Business Planning for Manager’s
As managers begin making business plans for the coming year, it is essential for each manager to have a clear plan that aligns with the organization’s priorities, achieves the purpose of their department and establishes clear plans for employees.
Good business plans create a clear picture of the following:
- Why the business exists (mission).
- Where they want to go (vision).
- What they stand for and how decisions are made (values).
- How they are going to achieve their vision and purpose (strategy and objectives).
- What matters most (key priorities).
- Where they are now in achieving their vision, purpose, strategy, priorities, and objectives (key performance indicators or business measures).
Often the missing link is the execution of the business plan throughout the organization to each employee. Herein lies a key responsibility of each manager/supervisor. How do they guide their department and work-team to achieve business strategies and key priorities?
Manager Department Planning
First managers have a clear knowledge of the business’s plans, strategies, objectives and priorities. Next, operate your department like a business by answering the following questions with your team:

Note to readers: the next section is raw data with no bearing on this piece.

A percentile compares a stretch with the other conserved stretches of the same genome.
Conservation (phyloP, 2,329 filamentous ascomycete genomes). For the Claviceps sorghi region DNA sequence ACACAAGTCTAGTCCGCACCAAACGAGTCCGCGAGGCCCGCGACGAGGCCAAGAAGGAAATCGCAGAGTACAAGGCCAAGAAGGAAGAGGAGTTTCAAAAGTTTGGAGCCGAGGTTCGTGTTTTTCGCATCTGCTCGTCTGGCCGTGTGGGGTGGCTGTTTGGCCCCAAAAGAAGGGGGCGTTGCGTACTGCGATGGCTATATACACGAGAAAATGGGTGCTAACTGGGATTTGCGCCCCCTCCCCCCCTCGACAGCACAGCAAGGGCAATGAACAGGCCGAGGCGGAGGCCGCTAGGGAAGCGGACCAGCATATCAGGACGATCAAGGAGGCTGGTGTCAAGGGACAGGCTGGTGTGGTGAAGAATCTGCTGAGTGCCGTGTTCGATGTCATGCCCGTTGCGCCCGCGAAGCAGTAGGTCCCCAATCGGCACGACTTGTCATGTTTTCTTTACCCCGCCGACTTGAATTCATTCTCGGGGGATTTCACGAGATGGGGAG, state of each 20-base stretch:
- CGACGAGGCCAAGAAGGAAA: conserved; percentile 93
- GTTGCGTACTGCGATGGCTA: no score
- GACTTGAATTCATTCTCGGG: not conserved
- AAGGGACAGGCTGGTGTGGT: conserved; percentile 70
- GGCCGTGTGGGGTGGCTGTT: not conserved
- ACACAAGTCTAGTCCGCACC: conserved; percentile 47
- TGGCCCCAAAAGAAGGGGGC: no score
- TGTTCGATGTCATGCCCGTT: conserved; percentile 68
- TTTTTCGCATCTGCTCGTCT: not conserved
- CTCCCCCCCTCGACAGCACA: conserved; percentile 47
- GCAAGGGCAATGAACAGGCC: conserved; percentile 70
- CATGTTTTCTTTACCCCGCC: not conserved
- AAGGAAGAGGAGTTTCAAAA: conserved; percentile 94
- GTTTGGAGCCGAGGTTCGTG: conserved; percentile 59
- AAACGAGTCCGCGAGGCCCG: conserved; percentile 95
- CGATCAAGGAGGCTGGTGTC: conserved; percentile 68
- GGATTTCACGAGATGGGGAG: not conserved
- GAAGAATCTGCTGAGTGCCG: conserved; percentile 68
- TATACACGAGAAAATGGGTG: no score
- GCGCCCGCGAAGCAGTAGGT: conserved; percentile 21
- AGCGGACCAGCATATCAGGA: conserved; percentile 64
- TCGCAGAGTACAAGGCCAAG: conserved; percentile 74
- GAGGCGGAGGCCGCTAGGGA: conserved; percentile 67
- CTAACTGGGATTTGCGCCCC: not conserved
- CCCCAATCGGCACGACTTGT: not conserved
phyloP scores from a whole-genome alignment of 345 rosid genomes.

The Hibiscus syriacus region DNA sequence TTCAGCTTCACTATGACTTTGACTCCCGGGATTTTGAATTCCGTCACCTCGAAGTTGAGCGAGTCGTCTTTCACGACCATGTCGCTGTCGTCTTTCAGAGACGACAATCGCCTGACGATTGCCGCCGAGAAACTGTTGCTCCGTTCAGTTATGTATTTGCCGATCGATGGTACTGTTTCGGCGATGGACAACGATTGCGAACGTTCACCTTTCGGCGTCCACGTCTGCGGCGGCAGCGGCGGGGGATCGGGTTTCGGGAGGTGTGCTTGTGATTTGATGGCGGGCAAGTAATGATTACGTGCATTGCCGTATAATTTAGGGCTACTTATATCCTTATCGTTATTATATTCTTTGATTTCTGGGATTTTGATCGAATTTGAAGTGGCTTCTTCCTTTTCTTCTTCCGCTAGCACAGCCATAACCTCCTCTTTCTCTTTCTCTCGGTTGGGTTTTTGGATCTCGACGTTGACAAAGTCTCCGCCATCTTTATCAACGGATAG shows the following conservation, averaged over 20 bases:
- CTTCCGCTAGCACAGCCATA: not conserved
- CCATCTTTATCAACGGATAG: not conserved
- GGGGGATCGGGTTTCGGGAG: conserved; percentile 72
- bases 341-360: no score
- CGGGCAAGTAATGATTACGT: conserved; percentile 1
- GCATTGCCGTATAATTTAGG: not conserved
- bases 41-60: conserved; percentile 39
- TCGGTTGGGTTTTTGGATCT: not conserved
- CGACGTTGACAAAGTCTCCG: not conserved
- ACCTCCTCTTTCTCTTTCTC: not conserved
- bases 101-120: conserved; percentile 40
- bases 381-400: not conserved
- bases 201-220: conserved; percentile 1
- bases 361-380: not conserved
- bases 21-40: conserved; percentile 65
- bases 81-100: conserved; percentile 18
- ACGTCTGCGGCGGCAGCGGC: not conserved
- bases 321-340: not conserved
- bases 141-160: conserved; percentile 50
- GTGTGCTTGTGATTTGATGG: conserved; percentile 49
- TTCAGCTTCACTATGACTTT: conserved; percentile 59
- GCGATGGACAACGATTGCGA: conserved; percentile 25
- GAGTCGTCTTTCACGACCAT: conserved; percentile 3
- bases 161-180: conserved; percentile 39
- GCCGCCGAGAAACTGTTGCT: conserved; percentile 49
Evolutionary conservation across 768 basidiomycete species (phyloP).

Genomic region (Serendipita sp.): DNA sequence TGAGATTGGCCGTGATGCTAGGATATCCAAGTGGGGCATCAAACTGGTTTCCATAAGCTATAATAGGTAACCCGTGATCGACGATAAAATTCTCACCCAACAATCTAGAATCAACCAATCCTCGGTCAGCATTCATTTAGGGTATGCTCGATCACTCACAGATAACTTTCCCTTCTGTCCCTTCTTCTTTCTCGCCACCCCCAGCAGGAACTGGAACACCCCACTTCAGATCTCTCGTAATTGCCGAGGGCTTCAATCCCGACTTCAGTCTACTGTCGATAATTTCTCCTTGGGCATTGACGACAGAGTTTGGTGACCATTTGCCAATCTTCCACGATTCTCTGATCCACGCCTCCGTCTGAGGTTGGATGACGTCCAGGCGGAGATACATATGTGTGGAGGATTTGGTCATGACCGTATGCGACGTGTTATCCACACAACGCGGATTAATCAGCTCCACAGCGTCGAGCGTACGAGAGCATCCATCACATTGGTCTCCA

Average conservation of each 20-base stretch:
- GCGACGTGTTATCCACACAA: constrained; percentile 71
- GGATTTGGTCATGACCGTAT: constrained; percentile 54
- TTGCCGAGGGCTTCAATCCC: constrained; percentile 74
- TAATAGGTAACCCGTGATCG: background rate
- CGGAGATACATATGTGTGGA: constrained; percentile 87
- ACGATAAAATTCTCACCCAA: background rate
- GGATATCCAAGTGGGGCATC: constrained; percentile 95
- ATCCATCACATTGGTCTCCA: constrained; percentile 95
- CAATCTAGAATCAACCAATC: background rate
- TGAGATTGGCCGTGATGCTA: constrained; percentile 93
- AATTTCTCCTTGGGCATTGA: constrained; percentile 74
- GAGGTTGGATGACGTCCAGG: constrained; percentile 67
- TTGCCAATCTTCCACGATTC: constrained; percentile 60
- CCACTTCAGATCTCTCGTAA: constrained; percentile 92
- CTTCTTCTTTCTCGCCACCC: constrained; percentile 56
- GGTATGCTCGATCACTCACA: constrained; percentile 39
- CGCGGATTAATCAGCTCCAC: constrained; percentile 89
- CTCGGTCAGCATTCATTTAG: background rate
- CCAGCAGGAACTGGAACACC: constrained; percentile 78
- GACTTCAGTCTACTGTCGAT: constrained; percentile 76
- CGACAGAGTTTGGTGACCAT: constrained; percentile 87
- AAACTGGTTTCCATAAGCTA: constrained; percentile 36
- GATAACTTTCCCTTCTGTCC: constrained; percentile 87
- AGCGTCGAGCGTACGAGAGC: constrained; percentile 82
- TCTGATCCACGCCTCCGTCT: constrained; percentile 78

- Why does our team exist (department mission)?
- Where do we want to go (vision)?
- How are we going to achieve our vision and purpose (strategy and objectives)?
- What matters most (key priorities)?
- Where are we now in achieving our department’s vision, purpose, strategies, priorities and objectives (key performance indicators or business measures)?
Why We Exist?
In defining the “why” push hard to find the core reason with high purpose and value that aligns with the business purpose. Sometimes you have to ask “why” five times to get to the core. Avoid reasons for existence that are self-serving or that are not motivating for the team. For example, making a profit, cutting costs and building product is not very motivating for the team, although they do play an important part of doing business. A manufacturing department that builds surge protectors might have a purpose or “why” of:
- Protecting people’s lives while they enjoy using electrical products.
- Building high quality products effectively with zero errors or returns.
- Delivering products on time.
Where We Go from Here?
It is important for managers to continually know what is most important to the organization so they keep their team focused in these areas. Many organizations go through an annual SWOT analysis where they critically review their strengths, weaknesses, opportunities, and threats, looking both at their market and within their organization. Next, they build plans, set priorities, and align their resources to make the greatest impact to the organization. Department managers can do the same with their work teams:
- Understand the strengths and needs of your team members.
- Know department weaknesses and areas needing improvement.
- Look for opportunities to improve and better align with business priorities.
- Eliminate threats and solve challenges that prevent your department and team from achieving their priorities and objectives.
Department Strategy – How to Get There